In conclusion: How can we transform schools by using new media? Please, give us one or two suggestions for institutions, even governments, that are considering this challange, what would you say?

The first point I’d make is that we have to understand the new media literacies as a paradigm shift which impacts every school subject, not as an additional subject which somehow has to be plugged into the over-crowded school day. The push should be to have every teacher take responsibility for those skills, tools, and practices that are central to the way their disciplines are practiced in the real world rather than locking away the technologies in a special lab or a special class where it gets isolated from the real work of the school. The school needs to work together, as a community, to develop strategies for full integration across the curriculum, and to identify those skills which each member might contribute to the community as a whole.

Schools need to operate much more along principles of collective intelligence and social networking — to identify and deploy the expertise they have in their community and to reach beyond their community to other sources of experience and knowledge, whether parents, educators at other schools, or others within their larger community. They need to create ways of sharing best practices and failures, offering advice and feedback to each other as they make this challenging transition. They need to be as concerned with how they teach as they are with what they teach.

Where possible, schools need to introduce complex problems which require their students to track down information from multiple channels and to work together to pool knowledge and combine skills . They need to develop opportunities for young people to share what they have produced with the world, getting feedback and recognition from a larger community, and taking greater responsibility for the quality of information they circulate.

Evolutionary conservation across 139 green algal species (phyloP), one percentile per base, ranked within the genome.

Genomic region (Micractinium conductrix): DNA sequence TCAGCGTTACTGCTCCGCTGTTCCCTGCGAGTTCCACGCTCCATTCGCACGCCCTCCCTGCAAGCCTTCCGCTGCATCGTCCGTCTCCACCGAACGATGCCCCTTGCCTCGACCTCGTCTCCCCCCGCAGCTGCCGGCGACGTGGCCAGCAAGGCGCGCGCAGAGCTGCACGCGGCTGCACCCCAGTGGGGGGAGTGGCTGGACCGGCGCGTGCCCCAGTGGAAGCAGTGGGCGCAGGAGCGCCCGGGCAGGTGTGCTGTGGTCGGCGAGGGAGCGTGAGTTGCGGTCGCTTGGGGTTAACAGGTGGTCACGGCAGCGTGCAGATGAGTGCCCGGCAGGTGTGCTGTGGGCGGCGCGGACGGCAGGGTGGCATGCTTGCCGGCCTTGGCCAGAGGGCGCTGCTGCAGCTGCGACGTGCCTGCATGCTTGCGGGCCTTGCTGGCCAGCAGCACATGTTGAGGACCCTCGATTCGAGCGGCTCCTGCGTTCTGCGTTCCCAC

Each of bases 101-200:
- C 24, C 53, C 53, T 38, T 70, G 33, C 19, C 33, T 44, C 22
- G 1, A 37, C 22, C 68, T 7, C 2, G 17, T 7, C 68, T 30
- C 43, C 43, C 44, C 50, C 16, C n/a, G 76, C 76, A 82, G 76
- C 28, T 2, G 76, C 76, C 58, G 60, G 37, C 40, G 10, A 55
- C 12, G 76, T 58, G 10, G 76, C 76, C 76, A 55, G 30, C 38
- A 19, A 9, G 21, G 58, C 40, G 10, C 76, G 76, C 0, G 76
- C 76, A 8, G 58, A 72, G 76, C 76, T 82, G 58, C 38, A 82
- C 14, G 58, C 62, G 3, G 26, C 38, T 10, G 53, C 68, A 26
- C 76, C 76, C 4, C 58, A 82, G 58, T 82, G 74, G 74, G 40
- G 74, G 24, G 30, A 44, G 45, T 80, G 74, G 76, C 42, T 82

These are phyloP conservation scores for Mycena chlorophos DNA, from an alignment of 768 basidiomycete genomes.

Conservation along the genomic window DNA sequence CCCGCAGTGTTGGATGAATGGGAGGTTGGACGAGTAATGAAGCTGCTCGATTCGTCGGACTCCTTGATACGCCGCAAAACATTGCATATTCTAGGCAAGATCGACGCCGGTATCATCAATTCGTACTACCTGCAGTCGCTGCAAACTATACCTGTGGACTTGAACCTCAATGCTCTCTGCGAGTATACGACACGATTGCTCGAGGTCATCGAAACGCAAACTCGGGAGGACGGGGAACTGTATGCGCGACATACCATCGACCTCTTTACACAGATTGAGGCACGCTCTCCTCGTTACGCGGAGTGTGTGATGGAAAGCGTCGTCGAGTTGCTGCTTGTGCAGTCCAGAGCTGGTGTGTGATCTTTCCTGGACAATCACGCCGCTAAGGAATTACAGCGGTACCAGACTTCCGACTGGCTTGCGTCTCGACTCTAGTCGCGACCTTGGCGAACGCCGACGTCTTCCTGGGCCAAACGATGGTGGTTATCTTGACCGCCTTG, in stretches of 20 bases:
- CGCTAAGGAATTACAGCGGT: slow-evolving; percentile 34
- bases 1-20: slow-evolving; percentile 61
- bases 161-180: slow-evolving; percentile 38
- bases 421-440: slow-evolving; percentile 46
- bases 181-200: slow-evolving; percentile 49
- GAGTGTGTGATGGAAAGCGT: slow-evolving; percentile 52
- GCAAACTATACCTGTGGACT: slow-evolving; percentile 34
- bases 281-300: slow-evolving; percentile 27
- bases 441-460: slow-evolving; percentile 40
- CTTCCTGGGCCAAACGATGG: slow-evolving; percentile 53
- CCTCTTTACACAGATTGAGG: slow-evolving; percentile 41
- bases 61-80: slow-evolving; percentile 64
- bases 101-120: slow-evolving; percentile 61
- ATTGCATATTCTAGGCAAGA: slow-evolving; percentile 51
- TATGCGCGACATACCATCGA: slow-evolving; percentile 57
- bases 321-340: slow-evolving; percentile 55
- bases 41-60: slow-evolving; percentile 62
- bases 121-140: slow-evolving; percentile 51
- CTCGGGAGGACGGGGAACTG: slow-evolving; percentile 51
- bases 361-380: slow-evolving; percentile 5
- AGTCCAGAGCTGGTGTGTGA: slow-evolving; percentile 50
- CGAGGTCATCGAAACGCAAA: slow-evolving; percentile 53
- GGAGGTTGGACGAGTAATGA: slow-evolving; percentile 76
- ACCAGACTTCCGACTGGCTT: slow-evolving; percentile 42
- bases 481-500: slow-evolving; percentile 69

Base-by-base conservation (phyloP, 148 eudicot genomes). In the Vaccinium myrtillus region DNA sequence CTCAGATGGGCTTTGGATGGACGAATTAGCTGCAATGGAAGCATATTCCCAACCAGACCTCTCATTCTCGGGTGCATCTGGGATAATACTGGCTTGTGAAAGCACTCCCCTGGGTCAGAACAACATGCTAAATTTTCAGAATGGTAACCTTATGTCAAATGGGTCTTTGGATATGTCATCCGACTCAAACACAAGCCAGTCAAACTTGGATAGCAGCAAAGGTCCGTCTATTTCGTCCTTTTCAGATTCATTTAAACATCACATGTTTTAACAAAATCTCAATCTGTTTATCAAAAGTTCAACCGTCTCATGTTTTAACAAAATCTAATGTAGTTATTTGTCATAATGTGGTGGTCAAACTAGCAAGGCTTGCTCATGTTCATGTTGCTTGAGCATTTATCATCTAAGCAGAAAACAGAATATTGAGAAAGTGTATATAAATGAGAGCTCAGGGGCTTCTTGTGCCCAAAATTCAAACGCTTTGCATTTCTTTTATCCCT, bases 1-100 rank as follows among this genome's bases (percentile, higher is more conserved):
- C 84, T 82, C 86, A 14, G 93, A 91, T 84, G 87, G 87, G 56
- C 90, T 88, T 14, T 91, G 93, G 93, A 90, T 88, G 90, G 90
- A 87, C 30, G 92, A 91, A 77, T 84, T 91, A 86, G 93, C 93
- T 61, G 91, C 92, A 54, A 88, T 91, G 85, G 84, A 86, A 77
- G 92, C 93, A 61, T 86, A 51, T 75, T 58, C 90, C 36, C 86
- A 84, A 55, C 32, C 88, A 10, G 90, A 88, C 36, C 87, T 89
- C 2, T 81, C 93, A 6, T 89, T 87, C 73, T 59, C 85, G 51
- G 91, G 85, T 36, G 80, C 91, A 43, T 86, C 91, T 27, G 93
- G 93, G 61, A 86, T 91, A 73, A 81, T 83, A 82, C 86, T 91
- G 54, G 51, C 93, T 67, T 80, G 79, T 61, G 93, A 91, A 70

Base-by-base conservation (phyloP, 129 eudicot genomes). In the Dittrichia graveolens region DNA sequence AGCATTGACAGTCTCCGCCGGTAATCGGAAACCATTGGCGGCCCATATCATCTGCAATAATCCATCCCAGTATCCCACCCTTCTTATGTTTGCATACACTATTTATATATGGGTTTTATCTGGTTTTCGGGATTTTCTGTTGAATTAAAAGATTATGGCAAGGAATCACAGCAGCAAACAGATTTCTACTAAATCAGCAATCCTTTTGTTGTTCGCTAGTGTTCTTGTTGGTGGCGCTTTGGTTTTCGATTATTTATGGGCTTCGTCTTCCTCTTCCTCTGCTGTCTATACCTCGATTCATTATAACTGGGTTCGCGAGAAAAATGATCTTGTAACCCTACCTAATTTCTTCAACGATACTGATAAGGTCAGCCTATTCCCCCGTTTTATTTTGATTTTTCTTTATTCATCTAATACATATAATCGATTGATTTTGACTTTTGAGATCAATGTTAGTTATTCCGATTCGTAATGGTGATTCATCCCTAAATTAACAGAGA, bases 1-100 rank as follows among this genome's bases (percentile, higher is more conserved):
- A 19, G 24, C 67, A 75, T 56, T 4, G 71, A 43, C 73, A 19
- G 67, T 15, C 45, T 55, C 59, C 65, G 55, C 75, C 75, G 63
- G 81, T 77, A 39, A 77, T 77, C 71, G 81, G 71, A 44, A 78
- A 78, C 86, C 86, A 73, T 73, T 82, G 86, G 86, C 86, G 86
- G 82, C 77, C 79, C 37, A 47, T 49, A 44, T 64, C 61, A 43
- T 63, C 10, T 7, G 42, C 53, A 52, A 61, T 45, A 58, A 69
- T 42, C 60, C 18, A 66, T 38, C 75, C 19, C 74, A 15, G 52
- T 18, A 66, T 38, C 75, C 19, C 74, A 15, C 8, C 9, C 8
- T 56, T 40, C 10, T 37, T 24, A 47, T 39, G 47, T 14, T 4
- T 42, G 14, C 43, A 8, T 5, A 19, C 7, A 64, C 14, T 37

Schools need to lower existing barriers which make it difficult to deploy participatory platforms through education, stepping back from software that filters or blocks access to the internet. But in doing so, they also need to work with the students to develop norms of use that respect the particular character of the school community and its goals rather than adopting an “anything goes” attitude.

Learning in a Participatory Culture: A Conversation About New Media and Education (Part Three)

This is the third part of my interview with Spanish educational researcher Pilar Lacasa for Cuadernos de Pedagogia, a Spanish language publication, about my research on the New Media Literacies. This time we talk about the relations between old and new media and explore how YouTube, fan fiction and Facebook can be deployed in meaningful ways through school.

So far, we have been talking about new media, but it is clear that they do not replace the old ones.

Almost never do schools think about the relationships between new and old media. Some people may have the idea that some of them will replace the old ones. A study of American college students preparing to enter ten different professions found that educators in training were the least likely to play videogames or participate in social networks. Teachers have defined themselves as defenders of book culture, often in what they perceive as opposition to the new digital culture. This protective stance no doubt reflects the rhetoric of the digital revolution which imagined that new media was going to displace if not destroy old media. And thus, for digital culture to thrive, book culture must die.